The first few are very different than later ones - Pterry basically changed directions with the setting after them. I kind of like the Colour of Magic and Ligth Fantastic the way they were written and sometimes wish he had kept that style going.

    It is in the middle of the series that has the best books to my mind. He really understood the setting by that stage and was writing top notch stuff.

    A lot of teh later books saw a bit of a decline though. A large part of that was of course his decline health, but also he tended to be a bit more anvilicious as well. It wasn't that he didn't have messages in early books, but they were a little better disguised.

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    I've found that the Discworld books are even better if you are familiar with what they're spoofing. My schoolboy studies of shakespeare meant I got a *lot* of the jokes in the Witches books, for example.

    My favourite book is probably Monstrous Regiment. Pratchett's later stuff tends to lack decent villains or a sense of danger, but Monstrous Regiment works with the "villain" being the setting, a bleak war-torn country.

    Equal Rites is one of the earlier books that I find a bit denser and harder to read, but there's a lot of good stuff in there. I still love the idea of a town called Bad Ass ("Disobedient Donkey would have been too long") and it sets up Witchcraft and the Wizards very well, although Granny Weatherwax is a wierd amalgam of herself and Nanny Ogg in it - Pterry hadn't found her voice yet.

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    Default Re: Reading Discworld!

    Yes, thats one of the main reason for why i think you should soldier on.
    It gives a crucial insigt into the first apperance of one the most important discworld characters.
    thnx to Starwoof for the fine avatar

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    Read them all in publication order, but if you find yourself struggling with one - don't worry about skipping it. You can decide later whether it's worth coming back to try again.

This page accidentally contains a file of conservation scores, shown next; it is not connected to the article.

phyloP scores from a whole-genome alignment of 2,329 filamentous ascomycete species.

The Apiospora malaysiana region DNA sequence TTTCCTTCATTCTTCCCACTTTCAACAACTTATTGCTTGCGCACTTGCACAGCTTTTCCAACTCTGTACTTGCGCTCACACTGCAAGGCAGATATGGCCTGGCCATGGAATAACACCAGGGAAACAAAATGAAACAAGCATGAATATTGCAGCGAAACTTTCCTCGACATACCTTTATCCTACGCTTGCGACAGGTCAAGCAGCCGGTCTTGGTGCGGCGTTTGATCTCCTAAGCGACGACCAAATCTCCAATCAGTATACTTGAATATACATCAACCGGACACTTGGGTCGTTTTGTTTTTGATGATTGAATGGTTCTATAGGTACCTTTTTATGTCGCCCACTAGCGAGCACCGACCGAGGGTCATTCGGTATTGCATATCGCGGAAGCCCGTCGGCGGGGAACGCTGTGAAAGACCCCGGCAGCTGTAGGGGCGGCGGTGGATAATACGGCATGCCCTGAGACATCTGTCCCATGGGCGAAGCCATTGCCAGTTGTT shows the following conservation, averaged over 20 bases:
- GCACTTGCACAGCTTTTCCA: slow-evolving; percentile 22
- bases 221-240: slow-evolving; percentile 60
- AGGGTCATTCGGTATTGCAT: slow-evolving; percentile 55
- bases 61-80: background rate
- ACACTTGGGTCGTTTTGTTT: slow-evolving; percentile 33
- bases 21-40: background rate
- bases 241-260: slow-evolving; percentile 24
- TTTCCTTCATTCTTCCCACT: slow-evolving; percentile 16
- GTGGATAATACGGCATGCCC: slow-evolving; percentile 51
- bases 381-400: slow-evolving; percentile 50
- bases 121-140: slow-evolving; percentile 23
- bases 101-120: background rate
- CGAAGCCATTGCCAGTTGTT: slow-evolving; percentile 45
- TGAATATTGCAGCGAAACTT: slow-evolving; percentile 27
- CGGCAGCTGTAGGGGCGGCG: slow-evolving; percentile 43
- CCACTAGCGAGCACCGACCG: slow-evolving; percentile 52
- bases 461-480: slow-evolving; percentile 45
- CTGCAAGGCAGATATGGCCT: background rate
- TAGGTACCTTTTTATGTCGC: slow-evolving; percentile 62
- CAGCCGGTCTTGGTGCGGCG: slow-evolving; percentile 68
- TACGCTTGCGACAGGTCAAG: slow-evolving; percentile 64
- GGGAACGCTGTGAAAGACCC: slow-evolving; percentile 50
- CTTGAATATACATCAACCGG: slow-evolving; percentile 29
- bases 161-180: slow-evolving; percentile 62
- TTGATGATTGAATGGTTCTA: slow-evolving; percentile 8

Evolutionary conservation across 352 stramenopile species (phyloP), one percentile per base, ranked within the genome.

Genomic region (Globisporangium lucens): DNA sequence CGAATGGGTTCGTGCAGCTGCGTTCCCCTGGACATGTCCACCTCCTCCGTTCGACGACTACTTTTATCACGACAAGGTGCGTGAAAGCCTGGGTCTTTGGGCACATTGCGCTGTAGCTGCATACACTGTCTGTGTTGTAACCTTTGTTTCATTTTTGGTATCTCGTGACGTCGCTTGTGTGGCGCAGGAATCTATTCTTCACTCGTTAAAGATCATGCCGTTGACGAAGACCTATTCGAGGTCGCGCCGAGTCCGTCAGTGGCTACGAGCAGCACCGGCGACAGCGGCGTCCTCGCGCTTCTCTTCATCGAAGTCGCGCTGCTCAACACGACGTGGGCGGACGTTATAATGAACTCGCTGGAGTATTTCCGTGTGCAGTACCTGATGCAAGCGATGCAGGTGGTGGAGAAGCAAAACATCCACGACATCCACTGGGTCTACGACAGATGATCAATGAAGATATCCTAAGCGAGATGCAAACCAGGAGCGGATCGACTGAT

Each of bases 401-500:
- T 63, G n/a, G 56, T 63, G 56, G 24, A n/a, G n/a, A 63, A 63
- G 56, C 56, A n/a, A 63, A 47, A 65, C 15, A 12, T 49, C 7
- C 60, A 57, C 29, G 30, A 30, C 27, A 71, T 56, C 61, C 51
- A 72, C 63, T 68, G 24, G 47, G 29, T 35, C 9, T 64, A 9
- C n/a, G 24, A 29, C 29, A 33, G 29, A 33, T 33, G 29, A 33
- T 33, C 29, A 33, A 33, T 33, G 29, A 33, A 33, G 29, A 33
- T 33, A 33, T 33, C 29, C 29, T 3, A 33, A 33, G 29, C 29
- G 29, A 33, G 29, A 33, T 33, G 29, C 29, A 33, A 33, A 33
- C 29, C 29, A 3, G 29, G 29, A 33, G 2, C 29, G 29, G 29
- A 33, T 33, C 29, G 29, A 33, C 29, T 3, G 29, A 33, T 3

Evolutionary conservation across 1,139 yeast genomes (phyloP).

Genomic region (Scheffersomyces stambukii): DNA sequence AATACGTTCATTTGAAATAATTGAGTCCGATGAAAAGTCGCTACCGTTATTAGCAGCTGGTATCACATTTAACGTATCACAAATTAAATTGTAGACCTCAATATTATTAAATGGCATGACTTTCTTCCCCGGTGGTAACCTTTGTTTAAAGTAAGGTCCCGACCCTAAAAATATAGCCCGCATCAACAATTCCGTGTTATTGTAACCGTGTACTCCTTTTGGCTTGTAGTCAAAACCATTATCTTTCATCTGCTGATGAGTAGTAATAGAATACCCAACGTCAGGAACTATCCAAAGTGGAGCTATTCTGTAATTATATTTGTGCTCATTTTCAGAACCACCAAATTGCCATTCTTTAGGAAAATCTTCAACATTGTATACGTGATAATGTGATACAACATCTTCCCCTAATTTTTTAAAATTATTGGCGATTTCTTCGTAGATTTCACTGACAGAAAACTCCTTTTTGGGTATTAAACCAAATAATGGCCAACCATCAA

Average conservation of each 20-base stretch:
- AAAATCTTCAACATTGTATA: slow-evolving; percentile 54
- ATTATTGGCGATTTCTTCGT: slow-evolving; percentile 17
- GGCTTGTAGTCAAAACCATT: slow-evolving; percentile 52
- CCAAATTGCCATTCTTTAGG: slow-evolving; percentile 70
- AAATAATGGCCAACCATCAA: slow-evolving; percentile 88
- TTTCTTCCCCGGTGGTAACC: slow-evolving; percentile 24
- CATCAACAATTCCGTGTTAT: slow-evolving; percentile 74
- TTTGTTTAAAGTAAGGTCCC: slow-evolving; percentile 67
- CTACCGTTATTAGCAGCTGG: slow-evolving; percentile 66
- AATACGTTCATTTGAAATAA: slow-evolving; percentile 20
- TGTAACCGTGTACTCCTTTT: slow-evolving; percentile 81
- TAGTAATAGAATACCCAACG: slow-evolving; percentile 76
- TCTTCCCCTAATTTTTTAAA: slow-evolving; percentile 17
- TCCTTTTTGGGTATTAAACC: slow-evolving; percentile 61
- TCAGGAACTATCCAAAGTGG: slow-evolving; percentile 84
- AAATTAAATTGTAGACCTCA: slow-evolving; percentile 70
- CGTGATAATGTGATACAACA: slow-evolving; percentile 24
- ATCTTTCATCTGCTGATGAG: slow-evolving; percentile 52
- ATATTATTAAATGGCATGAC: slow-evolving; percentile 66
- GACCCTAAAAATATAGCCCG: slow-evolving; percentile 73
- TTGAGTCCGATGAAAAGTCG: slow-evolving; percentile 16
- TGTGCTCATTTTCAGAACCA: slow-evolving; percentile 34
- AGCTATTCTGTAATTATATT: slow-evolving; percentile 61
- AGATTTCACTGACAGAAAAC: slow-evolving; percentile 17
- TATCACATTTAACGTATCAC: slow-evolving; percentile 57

Reading them in anything but publication order is - often recommended, but not a good idea. There are dependencies and shifts throughout the whole series that nobody has ever mapped fully, and if you try to read any of the "sub-series" out of sequence, you'll be subtly off-balance for having missed the intervening "unrelated" books.

    Personally, Eric is my favourite of the whole series and a contender for Funniest Book Ever, but everyone has their own opinions about that kind of ranking, so I urge you not to be swayed by any of it. Form your own opinions.
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    I've read them in order a couple of times and it all comes down to personal preferences. I've spend many an hour at the bar at a Discworld Con discussing which are the best. Some like the 'witches' subseries very much, others like the 'city watch' or 'death' more. Personally I find the witches less interesting (except for witches abroad and maskerade) and I love Susan Sto Helit and Sam Vimes, but that's my personal preference. I would certainly not give up on this great series of books because one of them is a bit less good than the others.

    As to reading order, I think in order of publication is the best way not to miss anything, although I mostly read the Tiffany Achings (young witches series) separate. Of course, having read all of them multiple times already, this is less of an issue as I will get most of the connections.